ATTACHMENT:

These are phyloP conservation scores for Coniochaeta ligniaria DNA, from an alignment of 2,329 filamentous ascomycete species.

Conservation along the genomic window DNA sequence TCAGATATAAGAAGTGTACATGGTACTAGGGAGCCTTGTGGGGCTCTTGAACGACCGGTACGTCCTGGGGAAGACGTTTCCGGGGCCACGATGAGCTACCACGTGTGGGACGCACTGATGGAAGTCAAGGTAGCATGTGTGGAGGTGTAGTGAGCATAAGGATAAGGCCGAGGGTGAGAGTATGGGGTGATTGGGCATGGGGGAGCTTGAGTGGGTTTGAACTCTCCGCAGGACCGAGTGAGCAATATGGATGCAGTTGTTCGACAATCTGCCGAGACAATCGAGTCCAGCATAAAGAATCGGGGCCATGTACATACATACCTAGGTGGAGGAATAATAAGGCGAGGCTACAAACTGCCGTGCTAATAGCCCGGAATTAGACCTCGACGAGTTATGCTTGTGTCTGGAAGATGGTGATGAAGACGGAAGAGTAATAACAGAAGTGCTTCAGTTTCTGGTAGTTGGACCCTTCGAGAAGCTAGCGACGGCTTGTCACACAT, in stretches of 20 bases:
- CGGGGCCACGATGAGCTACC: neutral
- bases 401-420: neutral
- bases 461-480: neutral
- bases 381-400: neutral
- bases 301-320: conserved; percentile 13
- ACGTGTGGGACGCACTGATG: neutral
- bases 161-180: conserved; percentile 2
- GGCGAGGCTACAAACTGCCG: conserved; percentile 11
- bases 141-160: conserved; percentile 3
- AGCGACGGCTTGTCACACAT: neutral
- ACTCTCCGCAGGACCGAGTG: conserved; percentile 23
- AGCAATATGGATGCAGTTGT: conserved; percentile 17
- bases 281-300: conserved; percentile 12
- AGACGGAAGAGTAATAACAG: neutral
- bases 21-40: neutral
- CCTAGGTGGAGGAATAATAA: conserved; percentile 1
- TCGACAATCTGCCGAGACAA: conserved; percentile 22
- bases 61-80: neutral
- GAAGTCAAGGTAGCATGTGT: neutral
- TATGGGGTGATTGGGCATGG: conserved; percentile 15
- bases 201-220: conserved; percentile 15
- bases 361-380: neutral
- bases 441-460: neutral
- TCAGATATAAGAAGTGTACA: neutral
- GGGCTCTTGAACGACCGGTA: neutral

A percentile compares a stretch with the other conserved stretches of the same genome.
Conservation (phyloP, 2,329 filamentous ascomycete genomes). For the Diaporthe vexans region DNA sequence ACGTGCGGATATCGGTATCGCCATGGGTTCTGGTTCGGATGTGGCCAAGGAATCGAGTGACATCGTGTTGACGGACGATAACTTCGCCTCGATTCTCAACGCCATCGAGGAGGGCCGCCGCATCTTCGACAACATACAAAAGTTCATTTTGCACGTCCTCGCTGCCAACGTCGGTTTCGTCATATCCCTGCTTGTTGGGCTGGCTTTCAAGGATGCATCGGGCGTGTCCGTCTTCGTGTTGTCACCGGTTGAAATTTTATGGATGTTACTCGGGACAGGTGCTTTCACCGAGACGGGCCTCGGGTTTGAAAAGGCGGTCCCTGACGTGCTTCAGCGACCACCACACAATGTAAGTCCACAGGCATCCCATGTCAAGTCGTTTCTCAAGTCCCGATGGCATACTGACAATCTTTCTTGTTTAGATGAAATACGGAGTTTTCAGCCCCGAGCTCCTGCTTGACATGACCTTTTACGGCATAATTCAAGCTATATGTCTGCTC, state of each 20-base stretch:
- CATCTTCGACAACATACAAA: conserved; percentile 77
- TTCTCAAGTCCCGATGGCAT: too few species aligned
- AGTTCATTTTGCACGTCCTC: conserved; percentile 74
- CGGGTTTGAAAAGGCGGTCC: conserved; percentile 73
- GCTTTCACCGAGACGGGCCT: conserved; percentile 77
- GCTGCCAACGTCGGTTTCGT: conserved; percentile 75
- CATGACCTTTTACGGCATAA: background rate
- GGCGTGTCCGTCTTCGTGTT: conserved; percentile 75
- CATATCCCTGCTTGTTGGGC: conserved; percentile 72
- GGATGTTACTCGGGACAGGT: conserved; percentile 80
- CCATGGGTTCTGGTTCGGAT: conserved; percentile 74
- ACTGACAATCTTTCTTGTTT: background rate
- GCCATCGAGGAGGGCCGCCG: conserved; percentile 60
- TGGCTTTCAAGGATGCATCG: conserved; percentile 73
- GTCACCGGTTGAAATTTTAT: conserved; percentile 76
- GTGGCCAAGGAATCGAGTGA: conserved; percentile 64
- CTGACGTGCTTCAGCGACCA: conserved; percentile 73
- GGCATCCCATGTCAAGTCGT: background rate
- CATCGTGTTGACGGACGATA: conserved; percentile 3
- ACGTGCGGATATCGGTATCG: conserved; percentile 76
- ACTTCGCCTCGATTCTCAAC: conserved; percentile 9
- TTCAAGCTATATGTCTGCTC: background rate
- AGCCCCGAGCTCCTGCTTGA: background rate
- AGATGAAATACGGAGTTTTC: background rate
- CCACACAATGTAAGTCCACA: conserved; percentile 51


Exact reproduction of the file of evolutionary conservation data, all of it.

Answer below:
These are phyloP conservation scores for Coniochaeta ligniaria DNA, from an alignment of 2,329 filamentous ascomycete species.

Conservation along the genomic window DNA sequence TCAGATATAAGAAGTGTACATGGTACTAGGGAGCCTTGTGGGGCTCTTGAACGACCGGTACGTCCTGGGGAAGACGTTTCCGGGGCCACGATGAGCTACCACGTGTGGGACGCACTGATGGAAGTCAAGGTAGCATGTGTGGAGGTGTAGTGAGCATAAGGATAAGGCCGAGGGTGAGAGTATGGGGTGATTGGGCATGGGGGAGCTTGAGTGGGTTTGAACTCTCCGCAGGACCGAGTGAGCAATATGGATGCAGTTGTTCGACAATCTGCCGAGACAATCGAGTCCAGCATAAAGAATCGGGGCCATGTACATACATACCTAGGTGGAGGAATAATAAGGCGAGGCTACAAACTGCCGTGCTAATAGCCCGGAATTAGACCTCGACGAGTTATGCTTGTGTCTGGAAGATGGTGATGAAGACGGAAGAGTAATAACAGAAGTGCTTCAGTTTCTGGTAGTTGGACCCTTCGAGAAGCTAGCGACGGCTTGTCACACAT, in stretches of 20 bases:
- CGGGGCCACGATGAGCTACC: neutral
- bases 401-420: neutral
- bases 461-480: neutral
- bases 381-400: neutral
- bases 301-320: conserved; percentile 13
- ACGTGTGGGACGCACTGATG: neutral
- bases 161-180: conserved; percentile 2
- GGCGAGGCTACAAACTGCCG: conserved; percentile 11
- bases 141-160: conserved; percentile 3
- AGCGACGGCTTGTCACACAT: neutral
- ACTCTCCGCAGGACCGAGTG: conserved; percentile 23
- AGCAATATGGATGCAGTTGT: conserved; percentile 17
- bases 281-300: conserved; percentile 12
- AGACGGAAGAGTAATAACAG: neutral
- bases 21-40: neutral
- CCTAGGTGGAGGAATAATAA: conserved; percentile 1
- TCGACAATCTGCCGAGACAA: conserved; percentile 22
- bases 61-80: neutral
- GAAGTCAAGGTAGCATGTGT: neutral
- TATGGGGTGATTGGGCATGG: conserved; percentile 15
- bases 201-220: conserved; percentile 15
- bases 361-380: neutral
- bases 441-460: neutral
- TCAGATATAAGAAGTGTACA: neutral
- GGGCTCTTGAACGACCGGTA: neutral

A percentile compares a stretch with the other conserved stretches of the same genome.
Conservation (phyloP, 2,329 filamentous ascomycete genomes). For the Diaporthe vexans region DNA sequence ACGTGCGGATATCGGTATCGCCATGGGTTCTGGTTCGGATGTGGCCAAGGAATCGAGTGACATCGTGTTGACGGACGATAACTTCGCCTCGATTCTCAACGCCATCGAGGAGGGCCGCCGCATCTTCGACAACATACAAAAGTTCATTTTGCACGTCCTCGCTGCCAACGTCGGTTTCGTCATATCCCTGCTTGTTGGGCTGGCTTTCAAGGATGCATCGGGCGTGTCCGTCTTCGTGTTGTCACCGGTTGAAATTTTATGGATGTTACTCGGGACAGGTGCTTTCACCGAGACGGGCCTCGGGTTTGAAAAGGCGGTCCCTGACGTGCTTCAGCGACCACCACACAATGTAAGTCCACAGGCATCCCATGTCAAGTCGTTTCTCAAGTCCCGATGGCATACTGACAATCTTTCTTGTTTAGATGAAATACGGAGTTTTCAGCCCCGAGCTCCTGCTTGACATGACCTTTTACGGCATAATTCAAGCTATATGTCTGCTC, state of each 20-base stretch:
- CATCTTCGACAACATACAAA: conserved; percentile 77
- TTCTCAAGTCCCGATGGCAT: too few species aligned
- AGTTCATTTTGCACGTCCTC: conserved; percentile 74
- CGGGTTTGAAAAGGCGGTCC: conserved; percentile 73
- GCTTTCACCGAGACGGGCCT: conserved; percentile 77
- GCTGCCAACGTCGGTTTCGT: conserved; percentile 75
- CATGACCTTTTACGGCATAA: background rate
- GGCGTGTCCGTCTTCGTGTT: conserved; percentile 75
- CATATCCCTGCTTGTTGGGC: conserved; percentile 72
- GGATGTTACTCGGGACAGGT: conserved; percentile 80
- CCATGGGTTCTGGTTCGGAT: conserved; percentile 74
- ACTGACAATCTTTCTTGTTT: background rate
- GCCATCGAGGAGGGCCGCCG: conserved; percentile 60
- TGGCTTTCAAGGATGCATCG: conserved; percentile 73
- GTCACCGGTTGAAATTTTAT: conserved; percentile 76
- GTGGCCAAGGAATCGAGTGA: conserved; percentile 64
- CTGACGTGCTTCAGCGACCA: conserved; percentile 73
- GGCATCCCATGTCAAGTCGT: background rate
- CATCGTGTTGACGGACGATA: conserved; percentile 3
- ACGTGCGGATATCGGTATCG: conserved; percentile 76
- ACTTCGCCTCGATTCTCAAC: conserved; percentile 9
- TTCAAGCTATATGTCTGCTC: background rate
- AGCCCCGAGCTCCTGCTTGA: background rate
- AGATGAAATACGGAGTTTTC: background rate
- CCACACAATGTAAGTCCACA: conserved; percentile 51